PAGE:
Patterns of disease failure over time in patients with nasopharyngeal carcinoma.

Years at follow-upNo. at riskNo. of patients developed the 1st disease failure*Percentage (%)No. of locoregional recurrencesNo. of distant recurrencesNo. of death
1749506.793812
2698537.6183729
3645294.5111829
4613264.262131
5587223.861019
656381.52315
Total-188-52127135

No., number.

* Disease failure was defined as locoregional or distant recurrence or death from any cause.

 Figure 1 

Annual hazard rates for disease failure in nasopharyngeal carcinoma.

J Cancer Image (Click on the image to enlarge.)
 Figure 2 

Annual hazard rates for disease failure in nasopharyngeal carcinoma stratified by sex (A), age (B) and stage (C).

J Cancer Image (Click on the image to enlarge.)

Discussion

In this study, we analyzed the change in failure risk over time in NPC patients and found a counterintuitive pattern of hazard function. The NPC failure hazard rate did not decline in a linear manner, but showed a sharp peak at 2 years. This phenomenon challenges the explanation obtained by classical Gompertzian or exponential kinetics of tumor growth, but may be explained by the tumor dormancy hypothesis. According to this hypothesis, microscopic tumor foci may be in different biological steady states and do not lead to tumor growth (e.g. a balance of cell death and division) in the absence of growth factors or in the presence of anti-angiogenic factors.[14-16]

Research has shown that surgery to remove tumors may also remove sources of angiogenesis inhibitors or lead to the appearance of growth factors in circulation in response to surgical wounding, which may terminate the dormancy of the tumor foci and result in accelerated recurrences.[17, 18] Our results suggested that the tumor dormancy-reactivation hypothesis might be applicable to NPC. [19, 20] However, this hypothesis needs to be tested in future studies.

Multivariate analysis confirmed that older age (> 50 years) and advanced stage (stage Ⅲ-ⅣB) were independent risk factors for disease failure in NPC. The hazard function stratified by age and stage displayed significantly different patterns. Similarly, distinct hazard functions have been well demonstrated in breast cancer for large versus small tumors, positive versus negative lymph nodes, high versus low tumor grades,[21] intrinsic molecular breast cancer subtypes, MammaPrint prognostic molecular signatures and Oncotype DX prognostic scores.[4] Moreover, the hazard function stratified by different phenotypes and genotypes of breast cancer had good concordance.[4] In general, hazard curves for recurrences among high-risk tumors (e.g., nonluminal A, Mammaprint poor signature and Oncotype high-risk score) show a sharp peak soon after the initial diagnosis, similar to estrogen receptor (ER)-negative cancers.[4] Conversely, hazard curves for low-risk tumors (e.g., luminal A, Mammaprint good signature and Oncotype low- and intermediate-risk scores) lack a sharp peak, similar to ER-positive tumors.[4] Thus, it is reasonable to speculate that there might be intrinsic biological differences between high-risk (> 50 years or stage Ⅲ-ⅣB) and low-risk (≤ 50 years or stage Ⅰ-Ⅱ) NPCs, and further studies are warranted.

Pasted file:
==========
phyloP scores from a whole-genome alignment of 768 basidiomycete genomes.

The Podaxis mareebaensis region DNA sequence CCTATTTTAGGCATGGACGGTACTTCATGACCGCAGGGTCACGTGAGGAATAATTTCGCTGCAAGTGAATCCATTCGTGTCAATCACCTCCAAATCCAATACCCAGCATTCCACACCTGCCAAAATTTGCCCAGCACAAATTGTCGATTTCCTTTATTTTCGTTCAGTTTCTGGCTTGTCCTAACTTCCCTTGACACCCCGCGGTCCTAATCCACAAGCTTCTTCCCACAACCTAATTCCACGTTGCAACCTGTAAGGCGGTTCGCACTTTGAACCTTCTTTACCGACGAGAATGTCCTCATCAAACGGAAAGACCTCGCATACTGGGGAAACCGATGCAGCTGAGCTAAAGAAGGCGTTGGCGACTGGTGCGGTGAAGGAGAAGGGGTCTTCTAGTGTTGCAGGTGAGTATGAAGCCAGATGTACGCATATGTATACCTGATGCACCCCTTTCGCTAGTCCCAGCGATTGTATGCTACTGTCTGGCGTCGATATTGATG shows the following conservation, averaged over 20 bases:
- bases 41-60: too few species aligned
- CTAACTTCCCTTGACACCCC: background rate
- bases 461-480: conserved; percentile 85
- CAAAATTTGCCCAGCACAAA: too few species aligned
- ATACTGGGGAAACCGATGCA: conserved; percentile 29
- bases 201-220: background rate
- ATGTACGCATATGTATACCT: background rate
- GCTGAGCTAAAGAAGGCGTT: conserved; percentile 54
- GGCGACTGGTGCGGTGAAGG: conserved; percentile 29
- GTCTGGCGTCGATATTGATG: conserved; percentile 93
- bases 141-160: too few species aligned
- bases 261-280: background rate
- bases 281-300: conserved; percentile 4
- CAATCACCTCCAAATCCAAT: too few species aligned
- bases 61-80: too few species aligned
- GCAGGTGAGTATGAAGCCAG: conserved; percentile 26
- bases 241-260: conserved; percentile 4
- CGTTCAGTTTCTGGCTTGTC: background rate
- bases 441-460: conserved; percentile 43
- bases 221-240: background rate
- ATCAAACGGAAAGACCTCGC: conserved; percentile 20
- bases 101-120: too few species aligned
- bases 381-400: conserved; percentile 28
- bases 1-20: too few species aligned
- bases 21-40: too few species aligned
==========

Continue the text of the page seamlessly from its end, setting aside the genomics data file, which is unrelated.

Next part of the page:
Besides the theoretical value, our results are of clinical importance at two levels. First, the understanding of the time distribution of failure risk could help oncologists to design more appropriate follow-up strategies. For example, we showed that the failure risk in patients with early disease (stage Ⅰ-Ⅱ) was lower than 2.5% during the first 6 years of follow-up. This raised the question of whether it is reasonable to use the same intensive follow-up strategy in patients with early and locoregionally advanced disease. Second, the hazard rate of NPC varies over time, suggesting that the biological mechanisms responsible for early and late disease failures differ and may therefore respond differently to the same treatment. For example, Berry et al. have analyzed the data of 6,644 patients from three randomized trials coordinated by Cancer and Leukemia Group B, and revealed that high-dose versus low-dose adjuvant chemotherapy reduced the risk of recurrence or death by 55% in the first year and 30% in the second year, with no advantage after 3 years.[22] Researchers have proposed that we should take into account the time-dependent effects of adjuvant therapy in breast cancer.[4] Similarly, the effects of therapy might also vary over time in NPC, and this possibility needs to be confirmed in future studies.

In this study, we only analyzed the hazard function during 6 years of follow-up, since 82.7% of live patients had been followed up for longer than 6 years. Although we can calculate the hazard rate beyond 6 years, we consider that possible bias would influence the interpretation of the results due to inadequate follow-up. We intend to update our results in the future after ten years of follow-up.

In conclusion, the hazard rate of disease failure did not decline in a linear manner over time, but displayed a sharp peak at 2 years, changed to a gradually decreasing plateau between years 3 and 5 and then declined sharply. Older age (> 50 years) and advanced stage (stage Ⅲ-ⅣB) were independent risk factors for disease failure in NPC. The patterns of hazard function significantly differed between patients with different age and stage. Understanding the underlying mechanism of the time distribution of failure risk would help develop more effective treatment and follow-up strategies for NPC.

Abbreviations